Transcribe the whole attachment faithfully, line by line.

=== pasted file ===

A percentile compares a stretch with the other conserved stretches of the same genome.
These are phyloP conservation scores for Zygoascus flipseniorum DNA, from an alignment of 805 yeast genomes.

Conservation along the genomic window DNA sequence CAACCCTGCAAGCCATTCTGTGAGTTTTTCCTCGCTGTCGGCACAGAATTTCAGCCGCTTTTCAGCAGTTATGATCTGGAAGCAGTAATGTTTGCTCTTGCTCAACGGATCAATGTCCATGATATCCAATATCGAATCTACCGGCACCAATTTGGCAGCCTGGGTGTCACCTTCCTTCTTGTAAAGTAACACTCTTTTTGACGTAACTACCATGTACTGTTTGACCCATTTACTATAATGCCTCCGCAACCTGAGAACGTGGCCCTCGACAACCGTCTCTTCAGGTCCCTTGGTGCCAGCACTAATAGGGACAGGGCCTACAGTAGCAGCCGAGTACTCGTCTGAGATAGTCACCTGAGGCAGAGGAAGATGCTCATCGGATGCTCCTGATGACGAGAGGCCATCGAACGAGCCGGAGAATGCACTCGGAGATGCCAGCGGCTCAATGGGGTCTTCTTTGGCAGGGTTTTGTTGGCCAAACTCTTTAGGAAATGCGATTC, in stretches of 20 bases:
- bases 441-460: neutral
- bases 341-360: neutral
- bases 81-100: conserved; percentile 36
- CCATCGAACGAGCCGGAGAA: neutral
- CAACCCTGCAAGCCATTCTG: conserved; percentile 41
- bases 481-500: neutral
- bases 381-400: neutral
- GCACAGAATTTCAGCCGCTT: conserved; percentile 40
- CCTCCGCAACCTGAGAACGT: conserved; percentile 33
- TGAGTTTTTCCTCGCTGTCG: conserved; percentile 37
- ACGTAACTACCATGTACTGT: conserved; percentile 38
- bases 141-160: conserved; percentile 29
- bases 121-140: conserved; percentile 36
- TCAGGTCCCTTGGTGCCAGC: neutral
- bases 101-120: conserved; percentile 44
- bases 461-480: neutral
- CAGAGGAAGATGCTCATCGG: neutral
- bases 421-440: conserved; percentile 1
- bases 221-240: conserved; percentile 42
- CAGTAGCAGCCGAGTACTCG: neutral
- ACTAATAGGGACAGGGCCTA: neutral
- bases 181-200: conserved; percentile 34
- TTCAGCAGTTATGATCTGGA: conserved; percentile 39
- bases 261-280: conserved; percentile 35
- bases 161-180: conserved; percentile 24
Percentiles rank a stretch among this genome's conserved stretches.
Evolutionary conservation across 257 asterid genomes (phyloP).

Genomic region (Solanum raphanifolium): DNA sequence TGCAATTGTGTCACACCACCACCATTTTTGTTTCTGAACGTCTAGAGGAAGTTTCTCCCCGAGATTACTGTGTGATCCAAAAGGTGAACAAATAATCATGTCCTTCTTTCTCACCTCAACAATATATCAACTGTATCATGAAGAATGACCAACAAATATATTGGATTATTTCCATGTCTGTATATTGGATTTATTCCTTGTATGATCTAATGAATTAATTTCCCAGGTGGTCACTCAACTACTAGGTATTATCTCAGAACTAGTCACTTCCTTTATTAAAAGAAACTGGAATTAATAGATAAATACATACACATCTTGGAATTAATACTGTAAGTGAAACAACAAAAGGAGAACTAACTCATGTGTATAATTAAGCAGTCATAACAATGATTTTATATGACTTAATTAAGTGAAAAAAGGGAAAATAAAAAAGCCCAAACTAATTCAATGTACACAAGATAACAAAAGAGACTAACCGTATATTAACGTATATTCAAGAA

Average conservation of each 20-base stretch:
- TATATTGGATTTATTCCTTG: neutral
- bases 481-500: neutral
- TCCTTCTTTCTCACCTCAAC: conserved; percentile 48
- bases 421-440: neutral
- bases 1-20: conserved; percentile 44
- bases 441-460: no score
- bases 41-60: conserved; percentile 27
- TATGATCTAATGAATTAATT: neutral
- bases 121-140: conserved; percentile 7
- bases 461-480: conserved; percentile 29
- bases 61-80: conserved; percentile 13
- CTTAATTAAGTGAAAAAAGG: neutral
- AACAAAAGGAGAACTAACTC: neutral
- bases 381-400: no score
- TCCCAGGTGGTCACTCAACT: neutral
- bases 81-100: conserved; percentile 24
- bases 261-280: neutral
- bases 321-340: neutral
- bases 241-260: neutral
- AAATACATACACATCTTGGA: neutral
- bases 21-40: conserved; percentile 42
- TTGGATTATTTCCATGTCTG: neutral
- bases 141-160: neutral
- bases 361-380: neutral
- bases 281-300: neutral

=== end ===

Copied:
A percentile compares a stretch with the other conserved stretches of the same genome.
These are phyloP conservation scores for Zygoascus flipseniorum DNA, from an alignment of 805 yeast genomes.

Conservation along the genomic window DNA sequence CAACCCTGCAAGCCATTCTGTGAGTTTTTCCTCGCTGTCGGCACAGAATTTCAGCCGCTTTTCAGCAGTTATGATCTGGAAGCAGTAATGTTTGCTCTTGCTCAACGGATCAATGTCCATGATATCCAATATCGAATCTACCGGCACCAATTTGGCAGCCTGGGTGTCACCTTCCTTCTTGTAAAGTAACACTCTTTTTGACGTAACTACCATGTACTGTTTGACCCATTTACTATAATGCCTCCGCAACCTGAGAACGTGGCCCTCGACAACCGTCTCTTCAGGTCCCTTGGTGCCAGCACTAATAGGGACAGGGCCTACAGTAGCAGCCGAGTACTCGTCTGAGATAGTCACCTGAGGCAGAGGAAGATGCTCATCGGATGCTCCTGATGACGAGAGGCCATCGAACGAGCCGGAGAATGCACTCGGAGATGCCAGCGGCTCAATGGGGTCTTCTTTGGCAGGGTTTTGTTGGCCAAACTCTTTAGGAAATGCGATTC, in stretches of 20 bases:
- bases 441-460: neutral
- bases 341-360: neutral
- bases 81-100: conserved; percentile 36
- CCATCGAACGAGCCGGAGAA: neutral
- CAACCCTGCAAGCCATTCTG: conserved; percentile 41
- bases 481-500: neutral
- bases 381-400: neutral
- GCACAGAATTTCAGCCGCTT: conserved; percentile 40
- CCTCCGCAACCTGAGAACGT: conserved; percentile 33
- TGAGTTTTTCCTCGCTGTCG: conserved; percentile 37
- ACGTAACTACCATGTACTGT: conserved; percentile 38
- bases 141-160: conserved; percentile 29
- bases 121-140: conserved; percentile 36
- TCAGGTCCCTTGGTGCCAGC: neutral
- bases 101-120: conserved; percentile 44
- bases 461-480: neutral
- CAGAGGAAGATGCTCATCGG: neutral
- bases 421-440: conserved; percentile 1
- bases 221-240: conserved; percentile 42
- CAGTAGCAGCCGAGTACTCG: neutral
- ACTAATAGGGACAGGGCCTA: neutral
- bases 181-200: conserved; percentile 34
- TTCAGCAGTTATGATCTGGA: conserved; percentile 39
- bases 261-280: conserved; percentile 35
- bases 161-180: conserved; percentile 24
Percentiles rank a stretch among this genome's conserved stretches.
Evolutionary conservation across 257 asterid genomes (phyloP).

Genomic region (Solanum raphanifolium): DNA sequence TGCAATTGTGTCACACCACCACCATTTTTGTTTCTGAACGTCTAGAGGAAGTTTCTCCCCGAGATTACTGTGTGATCCAAAAGGTGAACAAATAATCATGTCCTTCTTTCTCACCTCAACAATATATCAACTGTATCATGAAGAATGACCAACAAATATATTGGATTATTTCCATGTCTGTATATTGGATTTATTCCTTGTATGATCTAATGAATTAATTTCCCAGGTGGTCACTCAACTACTAGGTATTATCTCAGAACTAGTCACTTCCTTTATTAAAAGAAACTGGAATTAATAGATAAATACATACACATCTTGGAATTAATACTGTAAGTGAAACAACAAAAGGAGAACTAACTCATGTGTATAATTAAGCAGTCATAACAATGATTTTATATGACTTAATTAAGTGAAAAAAGGGAAAATAAAAAAGCCCAAACTAATTCAATGTACACAAGATAACAAAAGAGACTAACCGTATATTAACGTATATTCAAGAA

Average conservation of each 20-base stretch:
- TATATTGGATTTATTCCTTG: neutral
- bases 481-500: neutral
- TCCTTCTTTCTCACCTCAAC: conserved; percentile 48
- bases 421-440: neutral
- bases 1-20: conserved; percentile 44
- bases 441-460: no score
- bases 41-60: conserved; percentile 27
- TATGATCTAATGAATTAATT: neutral
- bases 121-140: conserved; percentile 7
- bases 461-480: conserved; percentile 29
- bases 61-80: conserved; percentile 13
- CTTAATTAAGTGAAAAAAGG: neutral
- AACAAAAGGAGAACTAACTC: neutral
- bases 381-400: no score
- TCCCAGGTGGTCACTCAACT: neutral
- bases 81-100: conserved; percentile 24
- bases 261-280: neutral
- bases 321-340: neutral
- bases 241-260: neutral
- AAATACATACACATCTTGGA: neutral
- bases 21-40: conserved; percentile 42
- TTGGATTATTTCCATGTCTG: neutral
- bases 141-160: neutral
- bases 361-380: neutral
- bases 281-300: neutral